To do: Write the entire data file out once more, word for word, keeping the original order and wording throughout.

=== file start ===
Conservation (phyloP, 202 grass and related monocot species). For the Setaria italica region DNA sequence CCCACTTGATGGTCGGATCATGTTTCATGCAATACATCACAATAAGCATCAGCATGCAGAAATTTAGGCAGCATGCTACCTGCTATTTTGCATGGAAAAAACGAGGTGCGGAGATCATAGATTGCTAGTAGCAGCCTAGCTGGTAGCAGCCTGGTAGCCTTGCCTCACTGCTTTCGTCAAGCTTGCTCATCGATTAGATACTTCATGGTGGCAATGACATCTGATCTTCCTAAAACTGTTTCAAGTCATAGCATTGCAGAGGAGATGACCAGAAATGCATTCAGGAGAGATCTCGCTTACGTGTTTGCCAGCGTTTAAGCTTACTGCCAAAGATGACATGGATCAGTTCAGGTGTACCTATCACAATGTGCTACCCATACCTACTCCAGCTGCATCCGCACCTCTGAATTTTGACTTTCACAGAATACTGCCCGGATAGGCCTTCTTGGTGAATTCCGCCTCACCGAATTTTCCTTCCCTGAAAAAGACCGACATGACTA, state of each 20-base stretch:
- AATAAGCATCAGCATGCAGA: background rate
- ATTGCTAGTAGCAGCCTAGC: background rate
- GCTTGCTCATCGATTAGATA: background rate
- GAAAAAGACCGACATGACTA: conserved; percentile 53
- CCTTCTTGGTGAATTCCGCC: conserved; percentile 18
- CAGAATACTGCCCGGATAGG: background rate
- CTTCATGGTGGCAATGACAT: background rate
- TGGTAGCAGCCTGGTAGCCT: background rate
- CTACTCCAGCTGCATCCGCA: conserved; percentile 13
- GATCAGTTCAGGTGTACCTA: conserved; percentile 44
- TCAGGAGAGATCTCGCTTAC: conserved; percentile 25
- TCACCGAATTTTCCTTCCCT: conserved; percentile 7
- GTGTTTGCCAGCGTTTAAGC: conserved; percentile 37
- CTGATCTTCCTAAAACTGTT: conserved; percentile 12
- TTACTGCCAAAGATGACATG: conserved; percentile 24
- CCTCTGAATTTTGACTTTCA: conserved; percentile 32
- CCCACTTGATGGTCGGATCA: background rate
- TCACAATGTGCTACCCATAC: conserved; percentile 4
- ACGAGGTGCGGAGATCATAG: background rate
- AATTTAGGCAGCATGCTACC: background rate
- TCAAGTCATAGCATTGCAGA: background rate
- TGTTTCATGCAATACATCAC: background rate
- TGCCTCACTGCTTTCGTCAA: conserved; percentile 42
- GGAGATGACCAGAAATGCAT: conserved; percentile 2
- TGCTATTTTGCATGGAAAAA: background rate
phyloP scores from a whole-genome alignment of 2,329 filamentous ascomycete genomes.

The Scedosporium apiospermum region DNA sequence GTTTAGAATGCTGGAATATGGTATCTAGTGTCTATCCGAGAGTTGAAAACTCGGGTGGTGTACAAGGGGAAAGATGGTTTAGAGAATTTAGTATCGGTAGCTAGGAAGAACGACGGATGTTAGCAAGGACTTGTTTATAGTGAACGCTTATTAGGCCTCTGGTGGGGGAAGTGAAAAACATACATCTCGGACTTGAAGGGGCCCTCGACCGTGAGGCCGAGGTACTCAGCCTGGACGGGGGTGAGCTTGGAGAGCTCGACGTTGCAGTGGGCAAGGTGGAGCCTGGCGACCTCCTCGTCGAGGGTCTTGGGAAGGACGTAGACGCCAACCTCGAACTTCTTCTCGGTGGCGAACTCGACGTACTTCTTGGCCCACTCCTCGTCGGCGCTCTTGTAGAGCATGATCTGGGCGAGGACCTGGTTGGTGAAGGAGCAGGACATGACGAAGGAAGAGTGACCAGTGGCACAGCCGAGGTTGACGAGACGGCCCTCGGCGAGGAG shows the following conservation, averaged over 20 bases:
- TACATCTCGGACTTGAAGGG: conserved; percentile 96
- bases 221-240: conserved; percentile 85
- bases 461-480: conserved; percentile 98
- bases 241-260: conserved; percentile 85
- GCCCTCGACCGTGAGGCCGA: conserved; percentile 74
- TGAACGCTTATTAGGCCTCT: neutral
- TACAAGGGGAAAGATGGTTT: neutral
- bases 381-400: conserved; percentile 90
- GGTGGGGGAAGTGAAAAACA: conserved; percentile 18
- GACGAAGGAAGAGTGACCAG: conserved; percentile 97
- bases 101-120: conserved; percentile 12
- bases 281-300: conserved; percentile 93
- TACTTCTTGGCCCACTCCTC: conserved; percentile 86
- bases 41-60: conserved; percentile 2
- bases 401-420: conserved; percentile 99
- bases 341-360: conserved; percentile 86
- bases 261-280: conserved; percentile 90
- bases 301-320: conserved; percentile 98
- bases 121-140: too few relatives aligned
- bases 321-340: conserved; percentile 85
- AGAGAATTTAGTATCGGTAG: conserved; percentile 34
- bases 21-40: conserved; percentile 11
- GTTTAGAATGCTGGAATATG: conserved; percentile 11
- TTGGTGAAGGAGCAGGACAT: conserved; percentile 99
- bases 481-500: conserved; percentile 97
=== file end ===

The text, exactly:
Conservation (phyloP, 202 grass and related monocot species). For the Setaria italica region DNA sequence CCCACTTGATGGTCGGATCATGTTTCATGCAATACATCACAATAAGCATCAGCATGCAGAAATTTAGGCAGCATGCTACCTGCTATTTTGCATGGAAAAAACGAGGTGCGGAGATCATAGATTGCTAGTAGCAGCCTAGCTGGTAGCAGCCTGGTAGCCTTGCCTCACTGCTTTCGTCAAGCTTGCTCATCGATTAGATACTTCATGGTGGCAATGACATCTGATCTTCCTAAAACTGTTTCAAGTCATAGCATTGCAGAGGAGATGACCAGAAATGCATTCAGGAGAGATCTCGCTTACGTGTTTGCCAGCGTTTAAGCTTACTGCCAAAGATGACATGGATCAGTTCAGGTGTACCTATCACAATGTGCTACCCATACCTACTCCAGCTGCATCCGCACCTCTGAATTTTGACTTTCACAGAATACTGCCCGGATAGGCCTTCTTGGTGAATTCCGCCTCACCGAATTTTCCTTCCCTGAAAAAGACCGACATGACTA, state of each 20-base stretch:
- AATAAGCATCAGCATGCAGA: background rate
- ATTGCTAGTAGCAGCCTAGC: background rate
- GCTTGCTCATCGATTAGATA: background rate
- GAAAAAGACCGACATGACTA: conserved; percentile 53
- CCTTCTTGGTGAATTCCGCC: conserved; percentile 18
- CAGAATACTGCCCGGATAGG: background rate
- CTTCATGGTGGCAATGACAT: background rate
- TGGTAGCAGCCTGGTAGCCT: background rate
- CTACTCCAGCTGCATCCGCA: conserved; percentile 13
- GATCAGTTCAGGTGTACCTA: conserved; percentile 44
- TCAGGAGAGATCTCGCTTAC: conserved; percentile 25
- TCACCGAATTTTCCTTCCCT: conserved; percentile 7
- GTGTTTGCCAGCGTTTAAGC: conserved; percentile 37
- CTGATCTTCCTAAAACTGTT: conserved; percentile 12
- TTACTGCCAAAGATGACATG: conserved; percentile 24
- CCTCTGAATTTTGACTTTCA: conserved; percentile 32
- CCCACTTGATGGTCGGATCA: background rate
- TCACAATGTGCTACCCATAC: conserved; percentile 4
- ACGAGGTGCGGAGATCATAG: background rate
- AATTTAGGCAGCATGCTACC: background rate
- TCAAGTCATAGCATTGCAGA: background rate
- TGTTTCATGCAATACATCAC: background rate
- TGCCTCACTGCTTTCGTCAA: conserved; percentile 42
- GGAGATGACCAGAAATGCAT: conserved; percentile 2
- TGCTATTTTGCATGGAAAAA: background rate
phyloP scores from a whole-genome alignment of 2,329 filamentous ascomycete genomes.

The Scedosporium apiospermum region DNA sequence GTTTAGAATGCTGGAATATGGTATCTAGTGTCTATCCGAGAGTTGAAAACTCGGGTGGTGTACAAGGGGAAAGATGGTTTAGAGAATTTAGTATCGGTAGCTAGGAAGAACGACGGATGTTAGCAAGGACTTGTTTATAGTGAACGCTTATTAGGCCTCTGGTGGGGGAAGTGAAAAACATACATCTCGGACTTGAAGGGGCCCTCGACCGTGAGGCCGAGGTACTCAGCCTGGACGGGGGTGAGCTTGGAGAGCTCGACGTTGCAGTGGGCAAGGTGGAGCCTGGCGACCTCCTCGTCGAGGGTCTTGGGAAGGACGTAGACGCCAACCTCGAACTTCTTCTCGGTGGCGAACTCGACGTACTTCTTGGCCCACTCCTCGTCGGCGCTCTTGTAGAGCATGATCTGGGCGAGGACCTGGTTGGTGAAGGAGCAGGACATGACGAAGGAAGAGTGACCAGTGGCACAGCCGAGGTTGACGAGACGGCCCTCGGCGAGGAG shows the following conservation, averaged over 20 bases:
- TACATCTCGGACTTGAAGGG: conserved; percentile 96
- bases 221-240: conserved; percentile 85
- bases 461-480: conserved; percentile 98
- bases 241-260: conserved; percentile 85
- GCCCTCGACCGTGAGGCCGA: conserved; percentile 74
- TGAACGCTTATTAGGCCTCT: neutral
- TACAAGGGGAAAGATGGTTT: neutral
- bases 381-400: conserved; percentile 90
- GGTGGGGGAAGTGAAAAACA: conserved; percentile 18
- GACGAAGGAAGAGTGACCAG: conserved; percentile 97
- bases 101-120: conserved; percentile 12
- bases 281-300: conserved; percentile 93
- TACTTCTTGGCCCACTCCTC: conserved; percentile 86
- bases 41-60: conserved; percentile 2
- bases 401-420: conserved; percentile 99
- bases 341-360: conserved; percentile 86
- bases 261-280: conserved; percentile 90
- bases 301-320: conserved; percentile 98
- bases 121-140: too few relatives aligned
- bases 321-340: conserved; percentile 85
- AGAGAATTTAGTATCGGTAG: conserved; percentile 34
- bases 21-40: conserved; percentile 11
- GTTTAGAATGCTGGAATATG: conserved; percentile 11
- TTGGTGAAGGAGCAGGACAT: conserved; percentile 99
- bases 481-500: conserved; percentile 97